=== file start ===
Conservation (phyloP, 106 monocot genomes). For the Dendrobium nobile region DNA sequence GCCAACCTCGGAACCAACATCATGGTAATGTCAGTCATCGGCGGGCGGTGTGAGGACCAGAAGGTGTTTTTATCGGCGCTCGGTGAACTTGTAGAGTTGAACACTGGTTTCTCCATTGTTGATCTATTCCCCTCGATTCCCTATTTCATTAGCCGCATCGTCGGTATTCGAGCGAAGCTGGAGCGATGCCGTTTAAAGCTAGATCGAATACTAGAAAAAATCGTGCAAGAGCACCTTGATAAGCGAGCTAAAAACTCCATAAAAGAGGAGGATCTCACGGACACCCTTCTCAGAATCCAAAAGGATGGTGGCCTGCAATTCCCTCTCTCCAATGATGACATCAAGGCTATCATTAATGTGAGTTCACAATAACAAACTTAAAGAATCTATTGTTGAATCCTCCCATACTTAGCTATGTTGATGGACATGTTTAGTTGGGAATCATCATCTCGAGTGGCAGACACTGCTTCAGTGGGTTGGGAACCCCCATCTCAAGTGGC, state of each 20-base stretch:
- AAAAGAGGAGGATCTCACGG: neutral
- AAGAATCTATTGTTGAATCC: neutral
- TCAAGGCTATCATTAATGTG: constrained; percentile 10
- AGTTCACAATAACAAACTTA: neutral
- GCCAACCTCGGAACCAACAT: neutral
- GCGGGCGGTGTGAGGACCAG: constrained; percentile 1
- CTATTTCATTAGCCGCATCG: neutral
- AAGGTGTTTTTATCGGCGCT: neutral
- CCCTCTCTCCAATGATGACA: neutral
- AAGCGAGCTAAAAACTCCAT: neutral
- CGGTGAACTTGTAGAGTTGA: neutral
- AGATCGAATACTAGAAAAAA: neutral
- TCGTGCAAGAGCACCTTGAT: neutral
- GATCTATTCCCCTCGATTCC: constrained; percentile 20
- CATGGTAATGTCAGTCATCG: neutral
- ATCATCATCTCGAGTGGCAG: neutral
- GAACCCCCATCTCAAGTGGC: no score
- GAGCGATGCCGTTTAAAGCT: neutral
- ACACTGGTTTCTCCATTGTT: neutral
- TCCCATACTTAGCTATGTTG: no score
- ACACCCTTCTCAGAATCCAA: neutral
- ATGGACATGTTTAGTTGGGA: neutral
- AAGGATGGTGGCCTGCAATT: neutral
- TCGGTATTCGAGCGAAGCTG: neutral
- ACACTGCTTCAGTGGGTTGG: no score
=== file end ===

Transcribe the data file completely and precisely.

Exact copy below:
Conservation (phyloP, 106 monocot genomes). For the Dendrobium nobile region DNA sequence GCCAACCTCGGAACCAACATCATGGTAATGTCAGTCATCGGCGGGCGGTGTGAGGACCAGAAGGTGTTTTTATCGGCGCTCGGTGAACTTGTAGAGTTGAACACTGGTTTCTCCATTGTTGATCTATTCCCCTCGATTCCCTATTTCATTAGCCGCATCGTCGGTATTCGAGCGAAGCTGGAGCGATGCCGTTTAAAGCTAGATCGAATACTAGAAAAAATCGTGCAAGAGCACCTTGATAAGCGAGCTAAAAACTCCATAAAAGAGGAGGATCTCACGGACACCCTTCTCAGAATCCAAAAGGATGGTGGCCTGCAATTCCCTCTCTCCAATGATGACATCAAGGCTATCATTAATGTGAGTTCACAATAACAAACTTAAAGAATCTATTGTTGAATCCTCCCATACTTAGCTATGTTGATGGACATGTTTAGTTGGGAATCATCATCTCGAGTGGCAGACACTGCTTCAGTGGGTTGGGAACCCCCATCTCAAGTGGC, state of each 20-base stretch:
- AAAAGAGGAGGATCTCACGG: neutral
- AAGAATCTATTGTTGAATCC: neutral
- TCAAGGCTATCATTAATGTG: constrained; percentile 10
- AGTTCACAATAACAAACTTA: neutral
- GCCAACCTCGGAACCAACAT: neutral
- GCGGGCGGTGTGAGGACCAG: constrained; percentile 1
- CTATTTCATTAGCCGCATCG: neutral
- AAGGTGTTTTTATCGGCGCT: neutral
- CCCTCTCTCCAATGATGACA: neutral
- AAGCGAGCTAAAAACTCCAT: neutral
- CGGTGAACTTGTAGAGTTGA: neutral
- AGATCGAATACTAGAAAAAA: neutral
- TCGTGCAAGAGCACCTTGAT: neutral
- GATCTATTCCCCTCGATTCC: constrained; percentile 20
- CATGGTAATGTCAGTCATCG: neutral
- ATCATCATCTCGAGTGGCAG: neutral
- GAACCCCCATCTCAAGTGGC: no score
- GAGCGATGCCGTTTAAAGCT: neutral
- ACACTGGTTTCTCCATTGTT: neutral
- TCCCATACTTAGCTATGTTG: no score
- ACACCCTTCTCAGAATCCAA: neutral
- ATGGACATGTTTAGTTGGGA: neutral
- AAGGATGGTGGCCTGCAATT: neutral
- TCGGTATTCGAGCGAAGCTG: neutral
- ACACTGCTTCAGTGGGTTGG: no score